vasoconstriction of the pulmonary vessels.
Visceral afferent: Conduct pain impulses to the sensory ganglion
of the vagus nerve
Characteristic Features of BPS
• Largest subdivision of lung lobe.
• Pyramidal in shape with apex towards the root of hilum.
• Each segment is an independent respiratory unit.
• Each segment has its own separate artery [branches of pulmonary artery],segmental
bronchus, autonomic nerves & lymph vessels
The conducting zone of the respiratory system is made up of the following
7. Terminal bronchioles
the trachea commences at the level of the cricoid cartilage in
the neck (C6). It terminates at the level of the angle of Louis (T4/5)
where it bifurcates into right and left main bronchi
the trachea is a rigid fibroelastic structure. Incomplete
rings of hyaline cartilage continuously maintain the patency of
the lumen. The trachea is lined internally with ciliated columnar
behind the trachea lies the oesophagus. The 2nd, 3rd and
4th tracheal rings are crossed anteriorly by the thyroid isthmus
the trachea receives its blood supply from branches of
the inferior thyroid and bronchial arteries
Low resistance pathway for airflow
Warms and moistens air
Phonates (vocalize sounds)
• The respiratory zone is the site of O2 and CO2 exchange with the blood
• The respiratory bronchioles and the alveolar ducts are responsible for 10% of the gas
exchange.The alveoli are responsible for the other 90%.
• The respiratory zone represents the 16th through the 23rd division of the
The pleurae and lungs lie
on either side of the
mediastinum within the
Each lung is enclosed in a serous pleural sac
Serous membrane lined by flattened epithelium
Visceral pleura (Pulmonary pleura)
potential space in between two layers
consists of serous pleural fluid, which lubricate pleural
Adherent to all surfaces including
those in fissures
Except the root or hilum of the lung
Visceral pleura is continuous with
parietal pleura at the hilum of the lung
• Outer layer of the pleura
• Lines the corresponding half of the thoracic wall, mediastinum and diaphragm
• It is divided into four parts
lies over the apex of the lungs
covers the internal surface of the thoracic wall
covers the lateral aspect of the mediastinum
lies on the thoracic surface of the diaphragm
EMPYEMA collection of pus in pleural cavity without air
COMPRESSION OF THE TRACHEA bilateral enlargement of thyroid gland
AORTIC ARCH ANERYSM dilation of aortic arch
TRACHEITIS OR BRONCHITIS give rise to a raw burning sensation felt
deep to the sternum instead of actual pain
INHALED FOREIGN BODIES common in children, tend to enter right
bronchus instead of left because the right bronchus is wider & more direct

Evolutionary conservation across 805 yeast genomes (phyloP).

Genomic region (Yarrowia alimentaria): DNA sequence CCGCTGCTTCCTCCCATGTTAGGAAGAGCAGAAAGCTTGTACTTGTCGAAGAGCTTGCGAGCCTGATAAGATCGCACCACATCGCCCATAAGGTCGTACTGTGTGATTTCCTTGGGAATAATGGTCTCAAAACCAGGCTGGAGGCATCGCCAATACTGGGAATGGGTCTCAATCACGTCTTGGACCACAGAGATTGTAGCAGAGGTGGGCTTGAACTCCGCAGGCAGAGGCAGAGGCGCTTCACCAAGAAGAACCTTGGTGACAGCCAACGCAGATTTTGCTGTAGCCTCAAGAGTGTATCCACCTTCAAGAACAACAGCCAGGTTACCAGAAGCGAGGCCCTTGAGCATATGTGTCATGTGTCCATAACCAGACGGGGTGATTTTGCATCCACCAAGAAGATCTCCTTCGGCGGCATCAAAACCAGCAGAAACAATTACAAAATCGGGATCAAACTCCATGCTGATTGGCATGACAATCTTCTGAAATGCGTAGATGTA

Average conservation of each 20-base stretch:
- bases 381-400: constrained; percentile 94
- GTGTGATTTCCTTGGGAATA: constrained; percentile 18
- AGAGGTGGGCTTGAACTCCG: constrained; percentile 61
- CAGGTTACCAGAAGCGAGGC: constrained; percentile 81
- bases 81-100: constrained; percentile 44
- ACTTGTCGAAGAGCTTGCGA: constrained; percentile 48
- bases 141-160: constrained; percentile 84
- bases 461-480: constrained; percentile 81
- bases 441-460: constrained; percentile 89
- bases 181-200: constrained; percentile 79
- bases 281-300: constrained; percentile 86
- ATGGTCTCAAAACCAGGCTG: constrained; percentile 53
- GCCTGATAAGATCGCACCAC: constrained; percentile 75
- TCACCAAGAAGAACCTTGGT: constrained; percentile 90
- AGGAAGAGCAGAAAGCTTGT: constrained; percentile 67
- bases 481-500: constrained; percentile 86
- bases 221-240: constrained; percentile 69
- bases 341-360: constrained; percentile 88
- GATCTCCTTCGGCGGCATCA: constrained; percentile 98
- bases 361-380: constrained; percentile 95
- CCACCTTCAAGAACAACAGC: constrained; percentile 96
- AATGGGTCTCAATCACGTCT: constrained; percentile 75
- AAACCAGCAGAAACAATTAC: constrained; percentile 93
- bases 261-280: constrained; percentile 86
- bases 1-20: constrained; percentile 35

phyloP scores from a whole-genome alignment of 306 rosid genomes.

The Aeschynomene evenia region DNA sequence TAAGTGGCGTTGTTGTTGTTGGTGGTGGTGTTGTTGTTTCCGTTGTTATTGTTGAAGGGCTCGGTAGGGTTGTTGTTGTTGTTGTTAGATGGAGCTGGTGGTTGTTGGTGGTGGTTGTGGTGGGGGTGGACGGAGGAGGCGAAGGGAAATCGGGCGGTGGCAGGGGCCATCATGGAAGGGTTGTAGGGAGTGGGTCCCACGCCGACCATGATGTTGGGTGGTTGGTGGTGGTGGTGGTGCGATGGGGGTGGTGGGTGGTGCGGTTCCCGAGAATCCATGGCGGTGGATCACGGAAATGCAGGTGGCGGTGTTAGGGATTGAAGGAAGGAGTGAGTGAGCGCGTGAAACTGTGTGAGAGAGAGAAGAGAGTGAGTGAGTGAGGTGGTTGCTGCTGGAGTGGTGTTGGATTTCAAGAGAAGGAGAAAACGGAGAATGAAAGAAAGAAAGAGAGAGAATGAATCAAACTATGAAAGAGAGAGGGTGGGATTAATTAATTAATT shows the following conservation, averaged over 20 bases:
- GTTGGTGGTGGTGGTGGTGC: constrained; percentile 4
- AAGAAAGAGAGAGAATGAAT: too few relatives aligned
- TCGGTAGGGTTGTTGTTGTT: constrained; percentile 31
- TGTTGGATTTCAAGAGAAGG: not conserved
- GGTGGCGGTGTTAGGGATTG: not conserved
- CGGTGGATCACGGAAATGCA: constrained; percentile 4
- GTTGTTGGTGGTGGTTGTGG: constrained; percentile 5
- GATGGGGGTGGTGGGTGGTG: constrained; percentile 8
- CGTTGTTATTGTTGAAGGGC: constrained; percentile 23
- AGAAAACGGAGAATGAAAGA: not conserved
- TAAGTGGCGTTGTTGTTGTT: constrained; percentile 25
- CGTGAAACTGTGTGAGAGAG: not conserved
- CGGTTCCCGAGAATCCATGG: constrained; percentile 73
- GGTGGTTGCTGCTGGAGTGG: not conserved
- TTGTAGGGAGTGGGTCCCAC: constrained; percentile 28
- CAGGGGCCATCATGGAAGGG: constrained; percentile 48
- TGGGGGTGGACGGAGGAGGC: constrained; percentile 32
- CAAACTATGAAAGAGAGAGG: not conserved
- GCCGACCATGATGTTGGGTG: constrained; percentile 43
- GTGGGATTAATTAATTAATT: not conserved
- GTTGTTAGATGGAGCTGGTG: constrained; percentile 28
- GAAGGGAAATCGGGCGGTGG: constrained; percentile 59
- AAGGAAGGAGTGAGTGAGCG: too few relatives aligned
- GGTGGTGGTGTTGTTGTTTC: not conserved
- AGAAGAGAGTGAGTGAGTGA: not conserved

continuation of the trachea
BRONCHOSCOPY examination of interior of trachea through bronchoscope
TRACHEOSTOMY cutting the trachea
Which of the following structures separates the
lung into lobes
A section of the lung that receives its own tertiary bronchus is called
A. bronchopulmonary segment
B. pulmonary lobule
C. interpulmonary segment
D. respiratory segment
The ________ circulation picks up oxygen for cellular use and drops off
carbon dioxide for removal from the body.
What does structure R relate to?
A. Groove for azygos vein
B. Oblique fissure
C. Groove for arch of aorta
D. Diaphragmatic surface
The apex of the lungs is covered by:
A. Cervical pleura
B. Diaphragmatic pleura
C. Mediastinal pleura
D. Costal pleura
Which of the following vessels supplies the lungs themselves with
A. Bronchial artery
B. Bronchial vein
C. Pulmonary artery
D. Pulmonary vein
The walls between neighbouring alveoli are known
A. Alveolar septa
B. Alveolar ducts
C. Alveolar epithelia
D. Alveolar sacs
A 'stony dull' sound on percussion is typically suggestive of:
A. Pleural effusion
The lungs and visceral pleura receive
parasympathetic innervation from
A. the vagus nerve
B. cranial nerve IX
C. spinal nerve II
D. the phrenic nerve
The pleura that surrounds the lungs consists of
two layers, the ________.
A. visceral and parietal pleurae.
B. mediastinum and parietal pleurae.
C. visceral and mediastinum pleurae.
D. none of the above
• A 36-year-old man was taken to the emergency department after having been found
lying unresponsive in a local park with an empty whisky bottle nearby. He was
given oxygen by an open face mask during the 15-minute ride in the ambulance. The
paramedic decided to improve the airway by passing a soft nasal tube. On
attempting to pass the well-lubricated tube into the patient’s nose, the paramedic
found it impossible to push it much beyond the nasal vestibule on either side.What
are the common anatomic causes of obstruction of the nasal airway?
The most common cause for difficulty in passing a
nasal tube is a deflected nasal septum. This occurs
more commonly in the male, and is thought to be due
to previous trauma to the septum during the period of
active growth. Nasal spurs and polyps may cause difficulty
and swelling of the mucous membrane secondary
to infection or chemical irritation, and can also cause
blockage. The widest part of the nasal cavity is near
Because of the rapid increase in the size of the tumor,
the following lymph nodes were examined for metastases:
A. Superficial inguinal nodes
B. Anterior axillary nodes
C. Posterior axillary nodes
D. External iliac nodes
E. Deep cervical nodes
ESSIENTIALS OF ANATOMY AND PHYSIOLOGY BY STEPHENS
ROSS AND WILSON ANATOMY AND PHYSIOLOGY
LASTs ANATOMY BY R.M.H MEMINN